Blake Copson went into last weekend’s Shakedown Nationals XVIII at Virginia Motorsports Park with a commanding lead in the Atomizer Racing Injectors Outlaw 10.5 National Championship Series after winning four consecutive races. His twin-turbocharged “Root Beer Rocket” ’17 Corvette had been on a string all season, and he was simply hoping to keep it going at one of the class’ biggest races of the year.
“Every time you’re winning like that, you’re kind of like ‘Can we go one more? Can we keep this going?’” Copson, 26, said. “I was trying to stay realistic, but also I had high hopes, of course. We knew we had a good car, but we also knew that everyone else was going to be stepping up. We just knew it was going to be an eventful weekend.”
An eventful weekend it was, as Copson qualified No. 3 in the stacked 23-car qualifying order with a 3.802 at 206.07 mph and had a 3.80-second bracket car through eliminations before stepping up to a 3.76 to defeat new record holder Mark Benston Jr. in the final round.
“I think we ran 3.80 flat three or four times in a row no matter what tuneup we threw in it,” said Copson, a 2019 DI 30 Under 30 honoree. “We did end up finding a small problem. Luckily we fixed it before we faced Benston because a 3.80 wouldn’t have cut it against him. But it all ended up working out.”
Copson went 3.800 at 206.86 in the first round, where he was supposed to face Bill Lutz. Another 3.800 at 206.64 followed in a second-round victory over Joel Wensley and his 3.938. He slowed a touch to a 3.808 at 205.72 to beat defending world champion Mo Hall’s quicker 3.794.
Another holeshot advantage in the final round put Copson ahead of Benston in his twin-turbo ’69 Camaro, while Josh Ledford’s tuneup kept him out front with a 3.76 at 208.68 to Benston’s 3.747 at 208.20.
“The amount of runs Josh has on our car now, he’s very confident with the weight package,” Copson said. “I was able to see you don’t have to have the fastest car to win, you just have to make consistent laps. That’s what we were doing. Like I said, once we got to race Mark, we knew we had to kind of swing at it – and we did.”
The win meant a little more for Copson because his reaction times helped seal the deal. He was .019 on the tree in the first two rounds, then .023 to Benston’s .051 in the final.
“That’s a racer’s dream, to get a couple holeshots,” Copson said. “I started off racing slot cars. It’s like a 60-foot track. That sport, the cars are so fast and the track is so short, the rounds and the races are won purely on reaction.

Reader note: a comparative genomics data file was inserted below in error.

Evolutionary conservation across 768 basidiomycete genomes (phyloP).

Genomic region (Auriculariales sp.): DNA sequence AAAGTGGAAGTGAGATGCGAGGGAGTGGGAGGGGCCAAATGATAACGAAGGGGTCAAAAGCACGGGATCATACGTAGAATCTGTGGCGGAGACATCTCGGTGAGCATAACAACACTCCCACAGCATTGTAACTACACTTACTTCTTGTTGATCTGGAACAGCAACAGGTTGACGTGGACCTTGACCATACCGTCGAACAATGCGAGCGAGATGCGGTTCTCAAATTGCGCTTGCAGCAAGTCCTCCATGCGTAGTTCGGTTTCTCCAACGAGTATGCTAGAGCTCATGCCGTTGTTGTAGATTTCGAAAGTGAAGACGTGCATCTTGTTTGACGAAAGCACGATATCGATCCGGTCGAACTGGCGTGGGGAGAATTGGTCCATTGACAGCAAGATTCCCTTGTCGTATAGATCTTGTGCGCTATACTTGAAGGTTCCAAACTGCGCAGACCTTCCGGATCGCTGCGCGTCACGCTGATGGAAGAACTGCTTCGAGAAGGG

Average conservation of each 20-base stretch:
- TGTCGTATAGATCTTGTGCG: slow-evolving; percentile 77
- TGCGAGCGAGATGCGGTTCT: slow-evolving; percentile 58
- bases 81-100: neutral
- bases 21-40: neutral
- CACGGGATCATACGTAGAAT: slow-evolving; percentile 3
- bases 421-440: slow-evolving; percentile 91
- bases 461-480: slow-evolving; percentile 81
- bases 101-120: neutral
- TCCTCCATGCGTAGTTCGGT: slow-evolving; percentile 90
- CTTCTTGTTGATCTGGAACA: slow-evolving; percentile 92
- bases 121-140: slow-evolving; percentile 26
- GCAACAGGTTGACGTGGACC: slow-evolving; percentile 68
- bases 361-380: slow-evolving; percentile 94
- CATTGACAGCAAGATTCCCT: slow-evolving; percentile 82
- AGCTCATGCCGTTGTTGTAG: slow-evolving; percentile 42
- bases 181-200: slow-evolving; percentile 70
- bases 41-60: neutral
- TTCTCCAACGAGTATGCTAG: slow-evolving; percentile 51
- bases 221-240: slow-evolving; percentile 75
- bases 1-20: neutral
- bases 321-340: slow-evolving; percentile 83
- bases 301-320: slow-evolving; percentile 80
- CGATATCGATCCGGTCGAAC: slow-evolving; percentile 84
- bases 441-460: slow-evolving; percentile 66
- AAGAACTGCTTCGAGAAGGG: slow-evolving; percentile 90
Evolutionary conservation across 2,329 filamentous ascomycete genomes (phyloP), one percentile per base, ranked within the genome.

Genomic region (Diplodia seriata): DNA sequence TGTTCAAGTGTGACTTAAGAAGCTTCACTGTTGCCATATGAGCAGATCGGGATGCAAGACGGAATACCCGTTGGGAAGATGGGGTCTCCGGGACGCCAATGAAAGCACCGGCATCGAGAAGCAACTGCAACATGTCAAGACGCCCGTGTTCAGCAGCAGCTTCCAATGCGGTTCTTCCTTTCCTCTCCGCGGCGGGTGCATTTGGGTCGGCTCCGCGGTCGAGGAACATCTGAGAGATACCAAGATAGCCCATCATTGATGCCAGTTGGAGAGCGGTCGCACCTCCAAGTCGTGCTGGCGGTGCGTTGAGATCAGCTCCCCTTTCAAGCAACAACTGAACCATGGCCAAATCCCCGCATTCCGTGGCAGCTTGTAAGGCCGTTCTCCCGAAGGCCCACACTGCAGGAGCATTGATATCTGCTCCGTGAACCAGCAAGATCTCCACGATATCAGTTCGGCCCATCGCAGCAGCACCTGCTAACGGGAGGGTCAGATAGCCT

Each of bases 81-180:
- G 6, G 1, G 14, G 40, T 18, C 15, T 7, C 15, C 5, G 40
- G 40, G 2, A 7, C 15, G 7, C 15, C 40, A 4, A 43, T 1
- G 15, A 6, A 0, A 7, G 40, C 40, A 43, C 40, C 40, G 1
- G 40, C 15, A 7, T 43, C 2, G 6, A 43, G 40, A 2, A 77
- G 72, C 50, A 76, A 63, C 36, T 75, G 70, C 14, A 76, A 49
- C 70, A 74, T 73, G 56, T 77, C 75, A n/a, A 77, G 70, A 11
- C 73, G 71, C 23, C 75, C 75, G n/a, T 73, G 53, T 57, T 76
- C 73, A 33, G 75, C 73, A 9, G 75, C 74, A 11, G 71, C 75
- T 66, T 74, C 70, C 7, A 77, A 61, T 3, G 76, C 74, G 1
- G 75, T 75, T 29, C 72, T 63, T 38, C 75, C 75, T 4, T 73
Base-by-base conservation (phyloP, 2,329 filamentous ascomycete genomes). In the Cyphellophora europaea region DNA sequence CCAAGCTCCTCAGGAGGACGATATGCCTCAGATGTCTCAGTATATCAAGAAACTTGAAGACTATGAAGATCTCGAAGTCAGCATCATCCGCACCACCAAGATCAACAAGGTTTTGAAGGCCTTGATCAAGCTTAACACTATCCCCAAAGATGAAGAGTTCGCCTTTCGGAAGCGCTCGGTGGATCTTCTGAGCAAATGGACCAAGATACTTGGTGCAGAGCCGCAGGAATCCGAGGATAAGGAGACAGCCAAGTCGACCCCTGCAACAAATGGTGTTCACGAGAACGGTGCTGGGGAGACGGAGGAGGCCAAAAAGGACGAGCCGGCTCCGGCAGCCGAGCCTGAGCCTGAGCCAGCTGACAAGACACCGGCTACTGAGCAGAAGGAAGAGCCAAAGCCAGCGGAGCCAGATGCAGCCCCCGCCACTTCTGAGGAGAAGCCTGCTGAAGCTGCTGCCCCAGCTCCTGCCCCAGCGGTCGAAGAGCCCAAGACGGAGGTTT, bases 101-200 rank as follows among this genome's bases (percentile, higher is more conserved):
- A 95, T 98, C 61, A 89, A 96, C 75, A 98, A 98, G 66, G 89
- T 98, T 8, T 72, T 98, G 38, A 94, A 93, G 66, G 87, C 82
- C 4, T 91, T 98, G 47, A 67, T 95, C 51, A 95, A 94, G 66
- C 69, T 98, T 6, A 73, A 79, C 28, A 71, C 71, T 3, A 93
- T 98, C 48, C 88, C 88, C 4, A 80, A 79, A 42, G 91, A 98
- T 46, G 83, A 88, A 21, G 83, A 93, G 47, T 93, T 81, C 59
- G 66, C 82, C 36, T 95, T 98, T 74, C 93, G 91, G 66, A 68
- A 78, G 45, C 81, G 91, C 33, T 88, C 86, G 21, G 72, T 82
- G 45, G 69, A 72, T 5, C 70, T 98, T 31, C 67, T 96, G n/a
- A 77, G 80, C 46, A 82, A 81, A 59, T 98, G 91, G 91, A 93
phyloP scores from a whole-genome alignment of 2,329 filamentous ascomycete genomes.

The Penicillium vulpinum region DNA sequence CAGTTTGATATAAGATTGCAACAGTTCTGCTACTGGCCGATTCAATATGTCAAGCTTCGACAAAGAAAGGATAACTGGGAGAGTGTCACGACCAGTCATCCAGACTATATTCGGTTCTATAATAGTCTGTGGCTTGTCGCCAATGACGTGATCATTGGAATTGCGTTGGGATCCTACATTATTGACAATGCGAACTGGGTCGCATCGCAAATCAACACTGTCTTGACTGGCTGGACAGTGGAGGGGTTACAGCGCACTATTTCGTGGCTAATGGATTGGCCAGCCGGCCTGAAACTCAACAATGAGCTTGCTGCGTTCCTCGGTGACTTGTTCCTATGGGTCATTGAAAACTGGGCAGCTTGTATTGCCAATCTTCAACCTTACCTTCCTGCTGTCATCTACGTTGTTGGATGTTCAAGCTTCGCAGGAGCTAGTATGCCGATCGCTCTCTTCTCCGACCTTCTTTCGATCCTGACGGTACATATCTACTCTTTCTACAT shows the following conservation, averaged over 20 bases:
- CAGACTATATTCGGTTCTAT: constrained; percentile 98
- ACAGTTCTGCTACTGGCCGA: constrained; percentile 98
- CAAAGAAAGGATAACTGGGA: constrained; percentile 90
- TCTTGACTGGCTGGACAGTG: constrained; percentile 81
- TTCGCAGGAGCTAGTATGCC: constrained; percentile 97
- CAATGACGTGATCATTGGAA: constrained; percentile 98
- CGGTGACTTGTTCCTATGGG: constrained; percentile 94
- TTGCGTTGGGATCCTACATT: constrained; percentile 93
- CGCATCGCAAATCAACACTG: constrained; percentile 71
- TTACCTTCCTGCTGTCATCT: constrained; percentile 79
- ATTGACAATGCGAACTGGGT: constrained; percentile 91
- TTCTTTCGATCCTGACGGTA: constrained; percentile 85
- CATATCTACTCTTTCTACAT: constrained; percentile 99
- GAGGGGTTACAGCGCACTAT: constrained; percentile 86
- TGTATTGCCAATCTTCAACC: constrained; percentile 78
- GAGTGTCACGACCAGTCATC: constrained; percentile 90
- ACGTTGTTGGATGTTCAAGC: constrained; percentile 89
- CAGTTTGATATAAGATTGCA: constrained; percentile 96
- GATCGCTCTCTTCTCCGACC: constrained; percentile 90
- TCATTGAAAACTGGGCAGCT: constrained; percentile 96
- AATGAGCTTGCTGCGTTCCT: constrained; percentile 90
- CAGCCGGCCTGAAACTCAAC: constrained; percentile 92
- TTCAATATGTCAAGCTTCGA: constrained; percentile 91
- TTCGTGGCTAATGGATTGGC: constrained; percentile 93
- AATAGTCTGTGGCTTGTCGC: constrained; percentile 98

“So doing that growing up, I always learned the importance of leaving first,” he added. “If you leave first, you have a better chance of getting to the stripe first. I’ve got the practice tree at home, so I’m always playing around with that. But the reaction time is something I take super serious. If you leave first, you’ll probably get to the end first. The holeshot was really cool. It definitely made the whole weekend.”
Copson picked up a cool $10,000 for the victory, but the title “Shakedown Nationals event champion” will last a lot longer than the money.
“Growing up, the Shakedown was therace when [Dave] Hance had it at Englishtown,” Copson said. “It couldn’t have gone into better hands with Tommy Franklin and [Tyler] Crossnoe and that whole crew at VMP. That was definitely a bucket list item for me and my dad to go out there and win that race. And the fashion we did it in made it that much more special. It’s a memory we’ll always have.”
Copson locked up the Cecil County Dragway Outlaw 10.5 championship earlier this season, while the Atomizer Outlaw 10.5 championship is still out there. He’ll attempt to add that title when the series returns to Cecil County for an Outlaw Street Car Shootout event, Oct. 2-3.
“I believe we’re one round out from securing the Atomizer deal,” Copson said. “I believe at the next Cecil race we need to qualify first or second and go one round. God willing, we’ll be able to lock that up. That would be a cool way to end the season.”
Looking ahead at next season, Copson is planning a schedule packed full of events up and down the East Coast. Copson and his father, Joe, also have some upgrades planned for the “Root Beer Rocket” so it can compete in Pro 275.
“We’re going to try to finish out strong with the Outlaw 10.5 season, then going into 2021 we got a new bullet coming from the guys at Proline and some bigger turbos,” Copson said. “We’re going to try our hand over there at Duck’s races in Pro 275. For 2021, we’re going to go for Duck’s championship for Pro 275. Of course we’re going to support Tyler’s races, the Outlaw Street Car Reunion and Shakedown. Monty Mikho is going to be having two Yellowbullets next year [at Cecil County], so we’re definitely going to both of those. I’m looking forward to it. 2021 is looking jam-packed already.”